ASSEMBLY: The title of your webcast says that assemblers can save 30 percent on their adhesive bonding costs. Give us a sneak peak.
Rhodes: The main message we want to share in the webinar is the ability of light-curing adhesives to increase the speed of manufacturing, and reduce time spent handling parts that need to be racked or cured in an oven. Every minute an operator spends handling a component costs money. If I had to choose between a two-part adhesive that cures in 5 to 30 minutes vs. a one-part light-curing adhesive that cures in 5 to 30 seconds, I know which one I’d pick.
ASSEMBLY: UV- and visible-light curing adhesives have been around a while now. Why should engineers tune into your webcast?
Rhodes: There are a lot of hybrid systems coming out on the market that people are not aware of yet, such as formulations that cure with both UV light and moisture, or combinations of acrylates and epoxies. We are also seeing a lot of interest in using LEDs for curing adhesives, and we want to educate engineers how these systems work.
ASSEMBLY: For those engineers who may not be that familiar with light-curing adhesives, give us a quick overview of their chief advantages.
Rhodes: One of the primary advantages is the speed of cure. We have applications requiring the adhesive to cure in less than 0.25 second, and everything has to work flawlessly. Having an adhesive or coating that can cure that quickly and be packaged and shipped immediately can be very attractive for just-in-time manufacturing. These materials are solvent-free, environmentally friendly, and bond to a large number of engineering plastics, metals, glass, ceramics, ferrite, the kitchen sink...you name it. We literally can bond and seal fittings for kitchen sinks to create watertight barriers. So when manufacturers throw the kitchen sink at us, we say, “Sure, we can do that.”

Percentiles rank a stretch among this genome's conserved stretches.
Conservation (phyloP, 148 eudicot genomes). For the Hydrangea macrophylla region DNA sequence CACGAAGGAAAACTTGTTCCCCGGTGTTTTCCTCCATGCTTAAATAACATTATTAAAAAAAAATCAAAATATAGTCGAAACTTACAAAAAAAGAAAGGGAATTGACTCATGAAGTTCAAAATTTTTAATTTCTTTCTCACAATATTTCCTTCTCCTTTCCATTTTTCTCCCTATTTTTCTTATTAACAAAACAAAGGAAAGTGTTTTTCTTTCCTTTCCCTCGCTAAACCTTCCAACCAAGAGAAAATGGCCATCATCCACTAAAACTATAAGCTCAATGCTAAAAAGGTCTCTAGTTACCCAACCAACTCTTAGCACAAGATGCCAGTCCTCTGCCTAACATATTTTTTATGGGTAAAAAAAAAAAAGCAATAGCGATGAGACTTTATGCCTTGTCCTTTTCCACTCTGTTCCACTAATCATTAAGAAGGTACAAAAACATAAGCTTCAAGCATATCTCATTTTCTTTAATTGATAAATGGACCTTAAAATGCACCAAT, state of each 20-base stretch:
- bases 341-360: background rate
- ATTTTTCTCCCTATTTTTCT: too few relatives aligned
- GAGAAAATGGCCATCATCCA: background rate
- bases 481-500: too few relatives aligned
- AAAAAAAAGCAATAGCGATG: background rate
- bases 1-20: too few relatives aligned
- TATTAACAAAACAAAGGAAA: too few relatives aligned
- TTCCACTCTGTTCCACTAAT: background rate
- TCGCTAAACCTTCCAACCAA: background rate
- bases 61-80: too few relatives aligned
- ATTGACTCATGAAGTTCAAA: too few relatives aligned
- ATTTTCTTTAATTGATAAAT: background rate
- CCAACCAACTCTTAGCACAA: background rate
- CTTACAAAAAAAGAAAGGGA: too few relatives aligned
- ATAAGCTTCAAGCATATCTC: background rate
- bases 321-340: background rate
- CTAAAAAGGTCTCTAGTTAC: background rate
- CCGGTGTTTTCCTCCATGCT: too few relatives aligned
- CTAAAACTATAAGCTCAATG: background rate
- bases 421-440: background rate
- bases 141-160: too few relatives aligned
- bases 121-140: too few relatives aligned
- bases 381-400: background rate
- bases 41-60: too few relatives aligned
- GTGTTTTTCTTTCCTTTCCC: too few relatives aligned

ASSEMBLY: When I think of light-curing adhesives, I usually think of acrylics, but a lot more chemistries are available now, aren’t there?
Rhodes: Acrylics make up most light-curing adhesives on the market, but there are some unique applications calling for light-curing epoxies, silicones, urethanes, or acrylic-epoxy hybrid systems. Each chemistry has its own unique advantages. Some new chemistries are truly revolutionary, such as a formulation that changes color from blue to clear when the adhesive has reached full cure.
ASSEMBLY: What applications can benefit from light-curing adhesives?
Rhodes: Wow, where to begin? We talk with customers everyday about applications ranging from cell phones and unmanned aerial vehicles, to insulin pumps, fuel cells and washing machines. Dymax offers adhesives that can bond materials in seconds, coat a circuit board to protect it from the environment, and form gaskets to reduce vibration and rattling.